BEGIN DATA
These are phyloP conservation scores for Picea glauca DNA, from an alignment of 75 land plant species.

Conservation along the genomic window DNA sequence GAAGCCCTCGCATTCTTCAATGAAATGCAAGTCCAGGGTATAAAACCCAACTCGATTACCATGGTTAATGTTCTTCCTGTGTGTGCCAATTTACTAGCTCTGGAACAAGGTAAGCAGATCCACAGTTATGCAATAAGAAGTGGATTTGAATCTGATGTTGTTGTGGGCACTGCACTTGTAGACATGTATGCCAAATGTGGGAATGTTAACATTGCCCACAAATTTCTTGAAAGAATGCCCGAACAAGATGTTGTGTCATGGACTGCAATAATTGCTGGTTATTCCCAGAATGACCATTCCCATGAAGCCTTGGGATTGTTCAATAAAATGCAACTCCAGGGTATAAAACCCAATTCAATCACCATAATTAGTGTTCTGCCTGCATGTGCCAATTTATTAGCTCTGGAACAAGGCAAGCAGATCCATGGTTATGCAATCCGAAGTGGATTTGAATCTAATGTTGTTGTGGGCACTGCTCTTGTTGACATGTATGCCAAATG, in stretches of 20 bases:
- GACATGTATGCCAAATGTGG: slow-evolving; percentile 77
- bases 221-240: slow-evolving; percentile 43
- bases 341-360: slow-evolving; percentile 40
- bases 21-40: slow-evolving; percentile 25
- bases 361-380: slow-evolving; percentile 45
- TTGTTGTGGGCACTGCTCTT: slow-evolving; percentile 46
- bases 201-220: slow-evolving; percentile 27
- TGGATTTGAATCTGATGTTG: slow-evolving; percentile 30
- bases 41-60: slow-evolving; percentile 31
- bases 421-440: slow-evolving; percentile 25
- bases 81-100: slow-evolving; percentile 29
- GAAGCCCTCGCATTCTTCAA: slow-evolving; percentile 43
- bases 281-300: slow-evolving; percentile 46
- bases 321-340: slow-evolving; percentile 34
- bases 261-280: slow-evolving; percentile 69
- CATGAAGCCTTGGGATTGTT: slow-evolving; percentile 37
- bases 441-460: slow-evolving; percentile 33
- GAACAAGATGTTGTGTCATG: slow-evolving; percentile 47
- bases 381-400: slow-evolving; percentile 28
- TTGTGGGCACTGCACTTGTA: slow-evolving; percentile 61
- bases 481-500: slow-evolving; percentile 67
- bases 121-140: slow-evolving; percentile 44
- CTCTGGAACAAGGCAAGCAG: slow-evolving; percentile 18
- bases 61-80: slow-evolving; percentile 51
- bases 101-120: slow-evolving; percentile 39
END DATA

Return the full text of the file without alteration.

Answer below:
These are phyloP conservation scores for Picea glauca DNA, from an alignment of 75 land plant species.

Conservation along the genomic window DNA sequence GAAGCCCTCGCATTCTTCAATGAAATGCAAGTCCAGGGTATAAAACCCAACTCGATTACCATGGTTAATGTTCTTCCTGTGTGTGCCAATTTACTAGCTCTGGAACAAGGTAAGCAGATCCACAGTTATGCAATAAGAAGTGGATTTGAATCTGATGTTGTTGTGGGCACTGCACTTGTAGACATGTATGCCAAATGTGGGAATGTTAACATTGCCCACAAATTTCTTGAAAGAATGCCCGAACAAGATGTTGTGTCATGGACTGCAATAATTGCTGGTTATTCCCAGAATGACCATTCCCATGAAGCCTTGGGATTGTTCAATAAAATGCAACTCCAGGGTATAAAACCCAATTCAATCACCATAATTAGTGTTCTGCCTGCATGTGCCAATTTATTAGCTCTGGAACAAGGCAAGCAGATCCATGGTTATGCAATCCGAAGTGGATTTGAATCTAATGTTGTTGTGGGCACTGCTCTTGTTGACATGTATGCCAAATG, in stretches of 20 bases:
- GACATGTATGCCAAATGTGG: slow-evolving; percentile 77
- bases 221-240: slow-evolving; percentile 43
- bases 341-360: slow-evolving; percentile 40
- bases 21-40: slow-evolving; percentile 25
- bases 361-380: slow-evolving; percentile 45
- TTGTTGTGGGCACTGCTCTT: slow-evolving; percentile 46
- bases 201-220: slow-evolving; percentile 27
- TGGATTTGAATCTGATGTTG: slow-evolving; percentile 30
- bases 41-60: slow-evolving; percentile 31
- bases 421-440: slow-evolving; percentile 25
- bases 81-100: slow-evolving; percentile 29
- GAAGCCCTCGCATTCTTCAA: slow-evolving; percentile 43
- bases 281-300: slow-evolving; percentile 46
- bases 321-340: slow-evolving; percentile 34
- bases 261-280: slow-evolving; percentile 69
- CATGAAGCCTTGGGATTGTT: slow-evolving; percentile 37
- bases 441-460: slow-evolving; percentile 33
- GAACAAGATGTTGTGTCATG: slow-evolving; percentile 47
- bases 381-400: slow-evolving; percentile 28
- TTGTGGGCACTGCACTTGTA: slow-evolving; percentile 61
- bases 481-500: slow-evolving; percentile 67
- bases 121-140: slow-evolving; percentile 44
- CTCTGGAACAAGGCAAGCAG: slow-evolving; percentile 18
- bases 61-80: slow-evolving; percentile 51
- bases 101-120: slow-evolving; percentile 39